Movie Review: 'Royal Kill'
Friday, April 10, 2009
"Royal Kill" needs to be seen to be believed, but don't see it, under any circumstances. Don't even read this review.
Last chance. Put it down.
No? Still want to rubberneck? Too bad. "Royal Kill" is not a train wreck. There's no grotesque thrill to its utter failure. It is, instead, some kind of cosmic hiccup. It should not exist. Yet here it is, playing in a real multiplex on a real screen with real actors, as if beamed in from some alternate bizarro dimension where down is up and wrong is right and 2 + 2 = 5.
Many people, including local crew members, have invested years of their lives to get this movie made and seen (it was filmed in 2005 entirely in D.C.). It takes blood and sweat to make a movie, even a bad one, and it feels unfair to stomp all over a passion project.
But "Royal Kill" is just so darn stompable.
It begins in the mountains of the fictional modern-day Kingdom of Samarza, tucked somewhere in the Himalayas. The brutal Skanji regime napalms the kingdom, killing most of the royal family. (We don't see the kingdom, or the family, and instead are given some vague narration and a faraway shot of explosions that looks like it was ripped from a video game.)
One member of the dynasty remains alive. That's because she's a teenage girl in Northwest Washington named Jan, unaware of her royal heritage. A Samarzan warrior journeys to D.C. to bring her back to lead her people. One problem: A Skanji assassin is also on the way, aiming to kill Jan.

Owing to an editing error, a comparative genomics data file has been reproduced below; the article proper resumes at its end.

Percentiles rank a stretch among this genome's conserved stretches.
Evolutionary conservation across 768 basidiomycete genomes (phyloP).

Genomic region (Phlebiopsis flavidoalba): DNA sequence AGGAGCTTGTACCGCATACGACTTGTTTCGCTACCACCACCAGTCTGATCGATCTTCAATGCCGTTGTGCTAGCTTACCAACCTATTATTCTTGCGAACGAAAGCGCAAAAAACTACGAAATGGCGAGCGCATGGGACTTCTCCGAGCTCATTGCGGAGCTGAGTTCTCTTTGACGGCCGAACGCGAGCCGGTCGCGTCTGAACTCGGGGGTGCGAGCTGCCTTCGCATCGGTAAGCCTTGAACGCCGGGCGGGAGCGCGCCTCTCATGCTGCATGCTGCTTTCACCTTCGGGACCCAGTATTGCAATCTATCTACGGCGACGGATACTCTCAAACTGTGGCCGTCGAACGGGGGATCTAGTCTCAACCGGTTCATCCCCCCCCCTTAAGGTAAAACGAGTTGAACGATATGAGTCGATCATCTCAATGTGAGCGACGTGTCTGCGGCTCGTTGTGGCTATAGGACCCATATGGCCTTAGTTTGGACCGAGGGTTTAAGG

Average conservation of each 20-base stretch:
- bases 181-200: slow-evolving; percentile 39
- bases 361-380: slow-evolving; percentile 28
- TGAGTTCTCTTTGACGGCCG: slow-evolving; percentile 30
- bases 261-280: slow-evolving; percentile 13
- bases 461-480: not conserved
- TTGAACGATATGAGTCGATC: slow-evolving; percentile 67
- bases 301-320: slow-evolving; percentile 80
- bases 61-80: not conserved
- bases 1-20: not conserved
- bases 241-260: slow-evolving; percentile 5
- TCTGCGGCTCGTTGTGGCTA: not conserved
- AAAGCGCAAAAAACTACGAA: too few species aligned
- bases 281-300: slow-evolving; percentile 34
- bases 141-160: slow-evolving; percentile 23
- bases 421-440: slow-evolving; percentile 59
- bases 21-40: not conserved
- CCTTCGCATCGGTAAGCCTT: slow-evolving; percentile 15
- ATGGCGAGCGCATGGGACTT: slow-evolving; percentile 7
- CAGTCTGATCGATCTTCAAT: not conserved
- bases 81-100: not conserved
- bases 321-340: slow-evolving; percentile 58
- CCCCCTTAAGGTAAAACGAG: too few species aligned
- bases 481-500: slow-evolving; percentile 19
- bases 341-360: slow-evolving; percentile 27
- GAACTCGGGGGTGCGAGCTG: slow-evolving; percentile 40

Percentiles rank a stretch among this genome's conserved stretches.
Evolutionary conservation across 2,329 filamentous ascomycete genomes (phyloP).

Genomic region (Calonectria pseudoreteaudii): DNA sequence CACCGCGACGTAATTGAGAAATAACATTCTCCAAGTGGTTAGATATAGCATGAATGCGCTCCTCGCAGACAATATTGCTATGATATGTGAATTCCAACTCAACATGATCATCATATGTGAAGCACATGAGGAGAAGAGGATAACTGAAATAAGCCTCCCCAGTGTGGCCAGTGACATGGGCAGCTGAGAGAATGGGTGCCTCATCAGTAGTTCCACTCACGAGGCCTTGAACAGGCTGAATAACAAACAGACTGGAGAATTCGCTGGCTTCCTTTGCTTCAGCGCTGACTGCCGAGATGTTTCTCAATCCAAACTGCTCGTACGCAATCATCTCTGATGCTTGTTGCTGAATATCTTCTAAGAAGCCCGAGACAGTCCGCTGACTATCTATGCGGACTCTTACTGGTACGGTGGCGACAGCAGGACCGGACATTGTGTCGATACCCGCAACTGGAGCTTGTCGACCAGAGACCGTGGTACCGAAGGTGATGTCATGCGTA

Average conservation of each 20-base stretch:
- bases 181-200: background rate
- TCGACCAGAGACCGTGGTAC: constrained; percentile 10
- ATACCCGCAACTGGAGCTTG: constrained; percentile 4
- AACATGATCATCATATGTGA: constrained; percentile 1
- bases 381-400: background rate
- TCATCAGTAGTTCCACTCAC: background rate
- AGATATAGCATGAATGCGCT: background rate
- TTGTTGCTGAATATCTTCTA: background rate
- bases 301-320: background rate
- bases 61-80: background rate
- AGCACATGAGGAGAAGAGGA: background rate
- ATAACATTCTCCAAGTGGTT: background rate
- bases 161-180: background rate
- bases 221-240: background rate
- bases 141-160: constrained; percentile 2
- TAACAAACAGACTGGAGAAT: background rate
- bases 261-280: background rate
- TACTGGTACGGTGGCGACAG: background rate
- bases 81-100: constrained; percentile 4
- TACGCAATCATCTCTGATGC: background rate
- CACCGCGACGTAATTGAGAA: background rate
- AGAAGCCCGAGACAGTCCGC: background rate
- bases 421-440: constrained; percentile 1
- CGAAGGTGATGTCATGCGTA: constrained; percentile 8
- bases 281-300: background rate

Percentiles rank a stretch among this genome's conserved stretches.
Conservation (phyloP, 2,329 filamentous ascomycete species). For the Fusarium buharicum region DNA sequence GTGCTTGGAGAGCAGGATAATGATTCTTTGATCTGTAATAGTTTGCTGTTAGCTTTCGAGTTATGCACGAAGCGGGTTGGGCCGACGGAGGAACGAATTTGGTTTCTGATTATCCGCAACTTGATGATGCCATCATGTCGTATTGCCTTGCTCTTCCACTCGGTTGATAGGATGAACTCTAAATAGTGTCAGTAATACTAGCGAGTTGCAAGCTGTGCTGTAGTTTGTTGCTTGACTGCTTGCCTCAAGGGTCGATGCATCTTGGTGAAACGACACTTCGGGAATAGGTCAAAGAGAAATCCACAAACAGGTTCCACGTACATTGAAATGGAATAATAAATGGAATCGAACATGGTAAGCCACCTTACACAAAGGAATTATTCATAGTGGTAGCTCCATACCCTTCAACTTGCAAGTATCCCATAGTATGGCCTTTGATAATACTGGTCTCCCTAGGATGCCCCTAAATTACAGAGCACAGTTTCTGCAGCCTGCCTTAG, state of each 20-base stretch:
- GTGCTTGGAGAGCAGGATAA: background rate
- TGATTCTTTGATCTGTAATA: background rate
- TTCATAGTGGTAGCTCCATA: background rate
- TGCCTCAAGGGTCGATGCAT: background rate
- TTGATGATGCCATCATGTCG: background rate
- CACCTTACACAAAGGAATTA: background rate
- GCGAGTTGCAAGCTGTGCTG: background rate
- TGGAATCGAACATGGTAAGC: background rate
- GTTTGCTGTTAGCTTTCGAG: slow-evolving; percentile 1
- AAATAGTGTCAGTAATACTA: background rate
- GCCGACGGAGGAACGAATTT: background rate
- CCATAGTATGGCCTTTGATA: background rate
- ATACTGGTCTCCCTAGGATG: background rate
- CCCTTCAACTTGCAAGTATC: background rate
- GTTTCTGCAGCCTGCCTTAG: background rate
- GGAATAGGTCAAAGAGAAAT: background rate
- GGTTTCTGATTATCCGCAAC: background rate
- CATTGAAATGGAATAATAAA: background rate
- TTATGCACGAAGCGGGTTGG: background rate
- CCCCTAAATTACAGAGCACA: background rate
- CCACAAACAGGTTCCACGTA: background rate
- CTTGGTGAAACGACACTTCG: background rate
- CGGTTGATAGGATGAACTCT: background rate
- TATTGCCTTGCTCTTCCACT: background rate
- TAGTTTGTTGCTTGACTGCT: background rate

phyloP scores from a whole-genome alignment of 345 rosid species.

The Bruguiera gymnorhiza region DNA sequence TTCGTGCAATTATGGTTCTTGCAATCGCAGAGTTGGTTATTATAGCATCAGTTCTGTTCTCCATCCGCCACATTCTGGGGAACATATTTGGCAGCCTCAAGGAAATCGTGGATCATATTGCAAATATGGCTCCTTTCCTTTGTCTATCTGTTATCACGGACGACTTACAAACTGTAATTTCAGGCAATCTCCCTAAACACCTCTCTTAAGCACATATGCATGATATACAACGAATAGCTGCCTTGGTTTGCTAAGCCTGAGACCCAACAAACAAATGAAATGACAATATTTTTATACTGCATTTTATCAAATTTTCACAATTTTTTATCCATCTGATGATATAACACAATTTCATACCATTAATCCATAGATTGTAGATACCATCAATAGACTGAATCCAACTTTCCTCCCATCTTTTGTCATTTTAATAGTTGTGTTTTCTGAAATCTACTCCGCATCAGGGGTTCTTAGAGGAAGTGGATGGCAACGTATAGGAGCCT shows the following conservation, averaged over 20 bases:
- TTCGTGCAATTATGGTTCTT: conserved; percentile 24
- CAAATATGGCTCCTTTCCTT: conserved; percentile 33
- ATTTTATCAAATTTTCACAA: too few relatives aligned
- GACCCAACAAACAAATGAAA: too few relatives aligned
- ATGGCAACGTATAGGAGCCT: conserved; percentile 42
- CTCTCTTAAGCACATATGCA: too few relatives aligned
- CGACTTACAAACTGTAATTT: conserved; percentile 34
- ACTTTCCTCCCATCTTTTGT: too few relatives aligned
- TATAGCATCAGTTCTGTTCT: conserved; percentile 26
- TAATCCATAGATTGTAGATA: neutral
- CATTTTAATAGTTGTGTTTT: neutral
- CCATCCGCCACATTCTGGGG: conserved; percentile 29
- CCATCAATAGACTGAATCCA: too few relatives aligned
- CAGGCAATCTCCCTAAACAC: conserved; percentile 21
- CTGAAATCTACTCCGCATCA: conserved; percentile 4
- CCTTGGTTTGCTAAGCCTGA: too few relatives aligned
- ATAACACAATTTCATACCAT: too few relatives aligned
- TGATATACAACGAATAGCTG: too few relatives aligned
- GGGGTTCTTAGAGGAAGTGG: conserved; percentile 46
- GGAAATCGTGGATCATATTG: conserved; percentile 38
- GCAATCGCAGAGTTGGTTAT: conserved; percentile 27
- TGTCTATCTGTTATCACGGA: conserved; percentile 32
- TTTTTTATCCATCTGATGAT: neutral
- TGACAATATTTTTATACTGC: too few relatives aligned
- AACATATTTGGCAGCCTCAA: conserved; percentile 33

Not a bad premise -- it's kind of like "The Princess Diaries" meets "Kill Bill" meets "Terminator 2" -- but the movie doesn't make one right turn. "Royal Kill" is essentially storyless. After the warrior gets to D.C., the rest of the movie is poorly choreographed gunfights and swordfights. The special effects look like they were created in Microsoft Paint. The movie is larded with artless dream and flashback sequences and purposeless flourishes (heartbeats, echoing voices, shoddily rendered slow-mo bullets). To top it off, the "twist" ending (pilfered from "Fight Club") is so ridiculous it will make your head explode.
Eric Roberts and Pat Morita have brief roles as, respectively, Jan's adoptive father and a man who resembles a senile Mr. Miyagi. Roberts has a couple of lines before he's dispatched by the Skanji assassin (played by WWE diva Gail Kim). Morita, in that great dojo in the sky, is probably glad he never got to see the project, since it's an affront to any movie that draws inspiration from martial arts or Eastern traditions. The Samarzan warrior is played by former model Alexander Wraith, who hasn't yet shed the blank, listless runway face. Jan is played by Lalaine, a former cast member on the TV show "Lizzie McGuire."
Apart from the deliriously bad filmmaking, the fatal flaw of "Royal Kill" is its refusal to focus on Jan. Instead, the movie is about the Samarzan warrior, who, over and over again, stashes the girl in safe spots before skirmishing with the assassin. Jan -- who could've been a symbol of maturing female power and a chance for Lalaine to draw on some Disney Channel pep -- is instead a whimpering teenager who can't fend for herself.
What's left? Utter bewilderment.
Royal Kill (70 minutes, at AMC Hoffman) is rated PG-13 for some violence.